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Why PTO is not enough during the pandemic

Instead of passing off paid time off as an optional activity, think of it as a new cornerstone to remote work.

Why PTO is not enough during the pandemic
[Source Photo: Morgan Housel/Unsplash]

When I moved from Europe to the United States as an adult years ago, one of the first shocks I experienced was the standard three-to-six vacation was not an American norm.

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Therefore, when it came to founding my own company, it was imperative to create a business  that reflected the core values and purpose that I strongly believe in. As the company grew (with a focus on sound leadership tactics), we made sure that our PTO policy reflected our belief that more work does not mean better work, and that downtime and thinking time are essential to success and well-being. Our company culture has been focused on thriving both as individuals and as an organization from the get-go. We have always believed that taking a real break from work is an absolute must. It was important to choose a solution that was both good for a diverse group of people and good for the company.

We have team members from many countries and of several generations. Some don’t have families yet, others have school-aged children or young adults to think of. Some live within driving distance of extended family and others must fly for 16 hours or more to see their families. People had planned longer trips to visit their families that would have to be delayed for quite some time.

Our leadership team immediately made the decision to amend company policy on rollover dates and ensure that team members who had planned longer trips to visit distant family members wouldn’t lose the ability to take these trips when it was safe to travel. It was also very clear to us that not only did we think our people should take PTO during the pandemic, but we felt they needed a break even more now than during normal times.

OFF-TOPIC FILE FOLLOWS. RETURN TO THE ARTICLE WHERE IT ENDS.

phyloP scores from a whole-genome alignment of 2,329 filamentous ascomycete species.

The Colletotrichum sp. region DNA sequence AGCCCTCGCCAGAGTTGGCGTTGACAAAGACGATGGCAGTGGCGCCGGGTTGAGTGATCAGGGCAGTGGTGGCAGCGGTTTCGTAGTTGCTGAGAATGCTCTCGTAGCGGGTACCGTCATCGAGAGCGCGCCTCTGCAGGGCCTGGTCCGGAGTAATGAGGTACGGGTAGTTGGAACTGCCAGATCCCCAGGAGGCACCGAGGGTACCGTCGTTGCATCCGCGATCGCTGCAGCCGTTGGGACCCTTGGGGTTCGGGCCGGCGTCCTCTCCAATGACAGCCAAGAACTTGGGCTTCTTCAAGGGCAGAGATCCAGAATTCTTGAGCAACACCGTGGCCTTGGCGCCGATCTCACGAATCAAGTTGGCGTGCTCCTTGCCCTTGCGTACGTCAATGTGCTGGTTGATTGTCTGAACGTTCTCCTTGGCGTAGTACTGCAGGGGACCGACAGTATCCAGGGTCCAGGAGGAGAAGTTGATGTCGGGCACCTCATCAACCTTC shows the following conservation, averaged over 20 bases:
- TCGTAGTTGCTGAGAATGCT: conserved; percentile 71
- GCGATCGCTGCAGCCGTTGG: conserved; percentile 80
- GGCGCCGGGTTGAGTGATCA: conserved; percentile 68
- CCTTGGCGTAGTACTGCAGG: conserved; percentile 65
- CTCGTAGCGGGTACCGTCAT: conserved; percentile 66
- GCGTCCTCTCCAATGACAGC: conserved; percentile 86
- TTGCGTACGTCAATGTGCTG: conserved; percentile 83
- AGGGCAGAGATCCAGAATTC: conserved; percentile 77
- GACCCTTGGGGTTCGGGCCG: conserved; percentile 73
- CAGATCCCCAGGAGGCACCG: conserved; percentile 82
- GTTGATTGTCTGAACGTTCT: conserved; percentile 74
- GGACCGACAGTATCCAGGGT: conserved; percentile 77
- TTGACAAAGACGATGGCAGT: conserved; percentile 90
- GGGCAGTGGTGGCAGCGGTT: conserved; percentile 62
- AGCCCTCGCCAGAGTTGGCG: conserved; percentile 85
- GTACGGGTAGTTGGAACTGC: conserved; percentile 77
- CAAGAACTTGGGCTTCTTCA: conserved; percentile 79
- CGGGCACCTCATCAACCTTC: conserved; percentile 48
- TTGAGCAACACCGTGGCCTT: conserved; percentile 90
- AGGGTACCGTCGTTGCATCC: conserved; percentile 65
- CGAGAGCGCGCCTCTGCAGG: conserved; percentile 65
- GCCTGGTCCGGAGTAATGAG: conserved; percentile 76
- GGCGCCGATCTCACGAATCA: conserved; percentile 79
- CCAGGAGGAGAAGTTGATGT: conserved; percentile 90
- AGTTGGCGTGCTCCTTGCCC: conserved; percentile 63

It might not be feasible or safe to hop on a plane or carry on with normal time-off activities, but even with a staycation, workers must find ways to recharge and take a true break.

Burnout and stress levels are sky-rocketing and people are working longer hours.  On average, employees are now working an extra 48.5 minutes per day.  While companies may not be at the office, working from home distinctly does not feel like a break from work. People dealing with homeschooling kids, increased workloads due to competing priorities, as well as sub-optimal working conditions with lack of a good home office setup are in more need of a break than ever before.

As leaders we may not realize the magnitude of the stressors that our people are under. These unprecedented new challenges—which for many people are greater than those they have dealt with throughout their lives—are layered on to existing stress levels that were often already high.

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At my company, we have been questioning the way leaders and managers work for many years. Our world has changed, but people still tend to approach their days in the same old ways. PTO is not enough. There are fundamental changes that are needed to create a work environment where people have time to think, innovate and above all ensure they are making strategic choices on what their current priorities should be.

Try to take mini “timeouts” during the workday. These breaks can be as brief as 10-15 minutes. Another stand-by technique of remote work is taking a quick walk. Use a few minutes to breathe and re-center, or simply stretching and disconnecting from the screen for a short while can reduce stress levels, increase clarity of thinking, and lead to better outcomes for all.

A good way to approach implementing this is to agree as a team that in our new work environment we should adopt new habits that will increase well-being and performance. Many workers feel pressure to demonstrate they’re actively working, accessible, and demonstrating productivity. One suggestion to overcome these pressures? Discuss and pinpoint a break-time concept, such as the aforementioned mini timeouts, and agree upon it. If the company arrives at a specific concept, people can make this choice more freely and not have the adverse effect of feeling stressed-out when the need for a brief reprieve or time off arises.

So, instead of passing off PTO as a relatively nonessential activity, rather think of it as another PTO: “Please Take Time Off.” In our new world, a refreshing break—no matter how bite-sized—is critical.


Janeen Gelbart is CEO and co-founder of Indiggo, a technology platform that creates AI-powered solutions to lead managers and enterprises to greater return.

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